Israel has faced increasing international pressure to curb right-wing Jewish settlers and end planned evictions from a crucial neighborhood in East Jerusalem that have sparked violent clashes between police and Palestinians, including in the compound of the al-Aqsa mosque in Jerusalem.

Bahrain and the United Arab Emirates, which both signed a peace treaty with Israel last year, condemned Israel, while the United States – the Jewish state’s staunchest ally – has spoken out deeply concerned about the plan to expel several Palestinian families who have lived in the country. Sheikh Jarrah’s neighborhood for generations. Turkey called Israel’s actions “terrorism”.

“It is essential to avoid measures that exacerbate tensions or take us further away from peace,” the US State Department said, listing Israeli expansion activities in the occupied West Bank, which includes East Jerusalem, as triggers. .

Thousands of Palestinian youth protested near the hills surrounding the al-Aqsa mosque compound on Friday evening, and Israeli police fired rubber bullets and stun grenades to disperse crowds after breaking the daily fast during Ramadan . Some 200 Palestinians were injured, no fatalities, and 17 police officers were injured, Palestinian and Israeli doctors said.

Police said the Palestinians threw stones, fireworks and other objects at the officers. Videos uploaded show police officers throwing stun grenades at crowds, including one who entered the mosque, Islam’s third holiest site.

The mosque is in an area controlled by Israel, which captured East Jerusalem from Jordanian control in 1967, but administered by an Islamic foundation.

Turkish officials condemn Israel for al-Aqsa confrontation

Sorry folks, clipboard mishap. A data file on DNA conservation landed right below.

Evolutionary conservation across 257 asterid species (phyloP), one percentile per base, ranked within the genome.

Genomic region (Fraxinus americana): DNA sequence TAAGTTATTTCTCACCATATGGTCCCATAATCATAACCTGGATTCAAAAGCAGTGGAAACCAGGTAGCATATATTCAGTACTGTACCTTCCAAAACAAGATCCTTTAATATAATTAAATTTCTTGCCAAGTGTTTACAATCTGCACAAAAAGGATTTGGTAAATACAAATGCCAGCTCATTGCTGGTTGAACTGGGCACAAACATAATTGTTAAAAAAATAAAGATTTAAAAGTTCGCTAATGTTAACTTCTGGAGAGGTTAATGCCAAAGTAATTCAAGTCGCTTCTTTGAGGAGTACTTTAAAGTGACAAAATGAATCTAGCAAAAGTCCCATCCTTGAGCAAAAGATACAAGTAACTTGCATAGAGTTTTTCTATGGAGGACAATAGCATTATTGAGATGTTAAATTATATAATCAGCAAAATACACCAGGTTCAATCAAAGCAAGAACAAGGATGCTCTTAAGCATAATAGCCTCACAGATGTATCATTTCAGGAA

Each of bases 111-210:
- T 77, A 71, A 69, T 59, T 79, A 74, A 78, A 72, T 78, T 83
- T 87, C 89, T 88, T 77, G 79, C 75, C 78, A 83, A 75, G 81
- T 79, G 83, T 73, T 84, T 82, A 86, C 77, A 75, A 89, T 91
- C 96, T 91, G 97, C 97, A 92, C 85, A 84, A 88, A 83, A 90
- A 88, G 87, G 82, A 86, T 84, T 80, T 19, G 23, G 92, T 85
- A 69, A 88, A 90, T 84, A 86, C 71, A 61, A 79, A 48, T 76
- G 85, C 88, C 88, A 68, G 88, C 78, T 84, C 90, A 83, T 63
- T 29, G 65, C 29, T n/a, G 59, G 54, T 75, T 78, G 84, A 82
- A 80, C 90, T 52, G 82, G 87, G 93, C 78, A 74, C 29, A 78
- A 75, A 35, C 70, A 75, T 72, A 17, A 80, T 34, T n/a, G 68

mosque.

“Attacking innocent people during worship is blatant terrorism”,
Fahrettin Altun, senior communications adviser to Turkish President Recep Tayyip Erdogan, told state broadcaster TRT on Friday evening. “These attacks on the Palestinian people are violations of the most basic human rights, the whole world sees it. Sadly, much of the world, especially the west, plays the three monkeys and is silent.

The area on which the mosque is located is called the Temple Mount by the Jews and is the holiest site in Judaism – the original home of the second temple destroyed by the Romans in 70 CE. Many Jews worship at the Western Wall, the surviving part of the temple, and face in its direction during prayer.

Jewish settlers have targeted Sheikh Jarrah, a middle-class Arab neighborhood between east and west Jerusalem for decades, in an attempt to make the region predominantly Jewish.

Sheikh Jarrah is home to the legendary American Colony Hotel, a relatively affluent middle-class Arab population, and ends near the Ancient Damascus Gate, an entrance to the old walled city of Jerusalem. It also houses an ancient tomb of a Jewish high priest, Simon the Just.

Long-standing trials involving the homes of several Palestinian families are expected to result in a verdict soon, as lawyers for the families brace for a decision that will hand their homes over to the settlers.

At the center of the dispute is whether the families legally owned the houses before 1967, when the neighborhood was controlled by Jordan. This property is technically recognized under Israeli law, but human rights groups have documented that Palestinians routinely lose property rights lawsuits, particularly in the occupied West Bank.

Jordanian Foreign Minister Ayman Safadi said they had already provided documents proving the families were the “rightful owners” of their homes.

A hearing on the case is scheduled for Monday, which is also Jerusalem Day, the anniversary of Israel’s victory in the 1967 war, when it captured the Gaza Strip, the West Bank and East Jerusalem.

Although relatively peaceful in the rest of the country, Jerusalem Day is a regular flashpoint between Palestinians in East Jerusalem and right-wing Israelis.

Arab groups announced mass protests on Saturday, and the Israeli police stepped up their deployments with protests set to peak on Monday.



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